UNITED STATES DISTRICT COURT SOUTHERN DISTRICT OF CALIFORNIA
April 15, 2010
UNITED STATES OF AMERICA, PLAINTIFF,
MARTIN SALDANA-VASQUEZ, DEFENDANT.
The opinion of the court was delivered by: Hayes, Judge
The matter before the Court is the motion to suppress statements filed by Defendant Martin Saldana-Vasquez. (Doc. # 7-3).
On October 20, 2009, Defendant applied for admission into the United States through the Calexico, California West Port of Entry. Defendant was the driver of a Ford Windstar. Defendant's sister was a passenger in the vehicle. Defendant was referred to secondary inspection. At secondary inspection, Customs and Border Patrol Officers found eight packages in the vehicle which they believed contained methamphetamine.
After formal arrest, Defendant was interviewed by Immigration and Customs Enforcement agents. The interview was videotaped. The video shows that Defendant initially answered background questions asked by Special Agent Stout in the English language. Special Agent Estrada then informed the Defendant in the Spanish language that he was arrested for importation of drugs, and that he will be taken to jail. Agent Estrada informed the Defendant of his Miranda rights. Defendant stated that he understood each of his rights. Agent Estrada informed the Defendant that the agents were conducting an investigation into the people involved with the importation and that this was his opportunity to tell the agents what happened. Defendant stated that his sister did not have "anything to do with this." (Defendant's Transcript Doc. # 10 at page 27).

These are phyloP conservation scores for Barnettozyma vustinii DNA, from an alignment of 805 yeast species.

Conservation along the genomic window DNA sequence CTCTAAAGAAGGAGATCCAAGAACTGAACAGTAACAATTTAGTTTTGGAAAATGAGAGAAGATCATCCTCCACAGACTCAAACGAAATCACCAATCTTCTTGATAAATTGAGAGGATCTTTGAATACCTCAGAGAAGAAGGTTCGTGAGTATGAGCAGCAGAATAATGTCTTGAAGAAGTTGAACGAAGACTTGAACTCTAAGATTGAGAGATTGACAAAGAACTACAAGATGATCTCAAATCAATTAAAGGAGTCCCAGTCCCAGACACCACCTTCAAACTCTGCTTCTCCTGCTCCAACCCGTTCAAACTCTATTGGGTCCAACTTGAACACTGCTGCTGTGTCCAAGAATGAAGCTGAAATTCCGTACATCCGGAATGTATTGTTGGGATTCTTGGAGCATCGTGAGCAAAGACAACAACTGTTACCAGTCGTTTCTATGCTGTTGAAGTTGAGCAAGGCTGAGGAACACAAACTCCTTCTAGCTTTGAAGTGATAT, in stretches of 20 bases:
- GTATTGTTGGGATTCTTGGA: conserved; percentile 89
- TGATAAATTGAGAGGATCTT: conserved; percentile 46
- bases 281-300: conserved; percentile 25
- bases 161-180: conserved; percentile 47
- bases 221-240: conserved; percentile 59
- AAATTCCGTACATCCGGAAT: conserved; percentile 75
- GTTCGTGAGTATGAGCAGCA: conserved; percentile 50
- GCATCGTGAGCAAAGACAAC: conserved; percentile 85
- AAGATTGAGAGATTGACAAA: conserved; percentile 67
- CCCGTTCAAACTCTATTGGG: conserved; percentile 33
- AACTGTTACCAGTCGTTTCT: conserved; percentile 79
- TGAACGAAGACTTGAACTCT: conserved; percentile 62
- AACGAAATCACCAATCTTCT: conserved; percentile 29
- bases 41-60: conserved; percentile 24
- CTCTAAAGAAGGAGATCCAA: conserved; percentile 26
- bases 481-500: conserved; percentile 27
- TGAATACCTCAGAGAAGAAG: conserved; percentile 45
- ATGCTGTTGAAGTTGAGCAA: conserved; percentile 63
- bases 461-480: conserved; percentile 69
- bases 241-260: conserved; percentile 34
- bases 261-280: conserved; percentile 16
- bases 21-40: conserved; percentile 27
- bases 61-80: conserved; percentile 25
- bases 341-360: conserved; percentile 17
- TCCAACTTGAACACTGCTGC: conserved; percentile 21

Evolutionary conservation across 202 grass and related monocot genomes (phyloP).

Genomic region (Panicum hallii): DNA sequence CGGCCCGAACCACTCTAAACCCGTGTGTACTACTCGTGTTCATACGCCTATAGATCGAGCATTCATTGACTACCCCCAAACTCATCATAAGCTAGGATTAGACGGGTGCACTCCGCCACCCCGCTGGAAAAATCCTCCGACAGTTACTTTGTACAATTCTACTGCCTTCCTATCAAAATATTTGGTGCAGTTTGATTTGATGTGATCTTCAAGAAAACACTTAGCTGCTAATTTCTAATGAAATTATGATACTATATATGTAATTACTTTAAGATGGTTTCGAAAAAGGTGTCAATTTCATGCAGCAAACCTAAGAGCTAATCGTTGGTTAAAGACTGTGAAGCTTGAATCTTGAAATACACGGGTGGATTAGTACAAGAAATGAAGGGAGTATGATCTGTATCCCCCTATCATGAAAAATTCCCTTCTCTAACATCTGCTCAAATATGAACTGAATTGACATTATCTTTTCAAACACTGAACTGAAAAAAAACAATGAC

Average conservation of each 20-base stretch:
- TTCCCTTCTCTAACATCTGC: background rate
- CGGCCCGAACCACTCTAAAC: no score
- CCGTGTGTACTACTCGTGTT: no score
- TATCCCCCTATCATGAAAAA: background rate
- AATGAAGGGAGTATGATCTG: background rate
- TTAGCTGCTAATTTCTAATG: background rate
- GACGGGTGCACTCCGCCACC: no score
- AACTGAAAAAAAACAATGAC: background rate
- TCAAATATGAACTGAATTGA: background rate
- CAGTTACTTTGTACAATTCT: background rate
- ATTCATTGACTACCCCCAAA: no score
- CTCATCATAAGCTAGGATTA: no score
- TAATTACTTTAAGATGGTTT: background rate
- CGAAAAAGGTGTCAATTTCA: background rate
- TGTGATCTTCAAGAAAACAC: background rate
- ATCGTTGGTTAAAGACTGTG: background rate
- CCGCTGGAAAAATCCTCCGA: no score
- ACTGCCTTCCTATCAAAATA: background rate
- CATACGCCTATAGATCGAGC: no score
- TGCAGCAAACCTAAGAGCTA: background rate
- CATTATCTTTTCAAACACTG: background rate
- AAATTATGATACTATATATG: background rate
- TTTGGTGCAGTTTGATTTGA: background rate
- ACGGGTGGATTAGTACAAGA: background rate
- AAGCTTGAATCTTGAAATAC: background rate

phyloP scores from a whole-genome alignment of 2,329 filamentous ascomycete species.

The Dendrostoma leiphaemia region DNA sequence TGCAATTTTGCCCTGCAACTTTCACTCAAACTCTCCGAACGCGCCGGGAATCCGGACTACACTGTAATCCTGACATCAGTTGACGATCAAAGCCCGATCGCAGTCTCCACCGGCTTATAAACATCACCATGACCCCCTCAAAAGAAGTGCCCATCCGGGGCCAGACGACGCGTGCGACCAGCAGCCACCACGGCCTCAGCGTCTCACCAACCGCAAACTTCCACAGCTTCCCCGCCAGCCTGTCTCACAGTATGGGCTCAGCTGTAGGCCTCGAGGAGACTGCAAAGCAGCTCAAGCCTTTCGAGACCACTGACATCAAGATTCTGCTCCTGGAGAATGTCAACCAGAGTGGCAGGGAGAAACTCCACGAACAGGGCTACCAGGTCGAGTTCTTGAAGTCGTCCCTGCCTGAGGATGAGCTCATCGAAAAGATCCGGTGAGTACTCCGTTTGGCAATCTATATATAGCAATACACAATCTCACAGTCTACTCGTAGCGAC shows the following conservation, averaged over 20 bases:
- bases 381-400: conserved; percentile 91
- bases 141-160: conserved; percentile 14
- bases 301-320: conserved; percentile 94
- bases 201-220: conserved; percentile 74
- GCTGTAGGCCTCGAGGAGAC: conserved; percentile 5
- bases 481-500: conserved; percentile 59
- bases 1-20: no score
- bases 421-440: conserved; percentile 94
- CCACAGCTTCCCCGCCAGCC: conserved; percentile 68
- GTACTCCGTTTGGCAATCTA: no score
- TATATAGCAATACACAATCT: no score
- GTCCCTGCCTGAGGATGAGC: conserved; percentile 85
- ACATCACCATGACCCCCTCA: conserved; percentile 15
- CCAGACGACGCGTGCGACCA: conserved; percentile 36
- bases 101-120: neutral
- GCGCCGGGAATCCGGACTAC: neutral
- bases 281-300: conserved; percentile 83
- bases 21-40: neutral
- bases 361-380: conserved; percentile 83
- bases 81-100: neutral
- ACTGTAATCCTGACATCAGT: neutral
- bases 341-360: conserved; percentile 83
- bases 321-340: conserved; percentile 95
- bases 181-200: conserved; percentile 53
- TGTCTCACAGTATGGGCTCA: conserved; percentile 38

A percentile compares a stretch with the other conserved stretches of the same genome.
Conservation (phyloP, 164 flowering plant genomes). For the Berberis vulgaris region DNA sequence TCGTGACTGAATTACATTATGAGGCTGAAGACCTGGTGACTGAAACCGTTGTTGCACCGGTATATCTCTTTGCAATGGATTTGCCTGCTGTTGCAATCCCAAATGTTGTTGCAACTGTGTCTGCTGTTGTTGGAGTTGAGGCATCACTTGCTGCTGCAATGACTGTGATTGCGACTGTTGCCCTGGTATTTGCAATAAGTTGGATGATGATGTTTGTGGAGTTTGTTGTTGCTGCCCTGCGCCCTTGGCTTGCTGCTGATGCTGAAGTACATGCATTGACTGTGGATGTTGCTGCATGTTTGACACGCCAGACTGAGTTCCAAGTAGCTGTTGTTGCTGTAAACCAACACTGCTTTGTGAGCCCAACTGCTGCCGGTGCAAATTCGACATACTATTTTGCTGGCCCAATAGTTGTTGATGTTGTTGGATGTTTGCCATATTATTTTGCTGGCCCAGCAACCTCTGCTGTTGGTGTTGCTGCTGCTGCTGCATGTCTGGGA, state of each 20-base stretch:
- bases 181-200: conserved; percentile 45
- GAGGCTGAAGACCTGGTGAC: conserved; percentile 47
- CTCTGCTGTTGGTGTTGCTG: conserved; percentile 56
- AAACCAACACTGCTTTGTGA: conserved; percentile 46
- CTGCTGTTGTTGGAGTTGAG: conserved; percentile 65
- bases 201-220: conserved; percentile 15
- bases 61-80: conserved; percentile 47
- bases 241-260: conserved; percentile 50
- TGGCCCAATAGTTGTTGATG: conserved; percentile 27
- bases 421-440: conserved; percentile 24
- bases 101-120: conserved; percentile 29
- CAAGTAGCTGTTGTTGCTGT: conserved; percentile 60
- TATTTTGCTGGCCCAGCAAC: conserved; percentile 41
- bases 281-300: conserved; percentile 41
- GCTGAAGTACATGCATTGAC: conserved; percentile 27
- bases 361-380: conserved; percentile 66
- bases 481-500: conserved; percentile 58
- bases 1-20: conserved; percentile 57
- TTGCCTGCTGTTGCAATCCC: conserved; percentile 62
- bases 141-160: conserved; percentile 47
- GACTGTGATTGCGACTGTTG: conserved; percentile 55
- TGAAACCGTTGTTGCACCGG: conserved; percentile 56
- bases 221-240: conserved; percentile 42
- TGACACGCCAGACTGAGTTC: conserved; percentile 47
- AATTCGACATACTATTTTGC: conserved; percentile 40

Defendant: She was along for a ride.
Estrada: And until ... that is determined, we can't let anyone go. Right now both of you are arrested and we have to take you to jail. I mean that's the way the laws are.
Id. Agent Estrada asked the Defendant to read aloud the statement of rights and the waiver of rights.
Defendant: I prefer to talk to you  without signing this because I need an attorney.
Estrada: Okay, so, you are asking for an attorney--.
Estrada: Okay, so, you're not going to sign this because you're not, you're not waiving your rights.
Id. at 28. Agent Estrada ceased questioning the Defendant and informed Agent Stout in the English language that "he wants an attorney." Id. at 29. Agent Stout responded to Agent Estrada "Okay. All right." Id. The video shows that Agent Estrada then got up from her chair and walked a few steps to an adjacent counter preparing to process the Defendant. After Agent Estrada stood up and walked over to the counter, the Defendant made the following statement in the Spanish language:
Okay. It would be a little like prolonging the process, right? At the end of the day, I am the, I am the, the accused. Man I can't tell the truth ... It doesn't matter. You ...you aren't going to believe me."
Id.. at 29.*fn1 Agent Estrada responded:
Estrada: That, that, that doesn't mean that the process is going to be prolonged because tomorrow when ... you will be given the attorney tomorrow.
Estrada: Okay? Th-, the only thing that happens is that we don't talk to you now.
Defendant: Okay. I am going to talk to the attorney.
Id. Defendant was processed and no further questions were asked or statements were made. On December 16, 2009, the grand jury returned an indictment charging Defendant with knowingly and intentionally importing methamphetamine in violation of 21 U.S.C. § 952 and 960 and knowingly and intentionally possessing methamphetamine with intent to distribute in violation of 21 U.S.C. § 841(a)(1).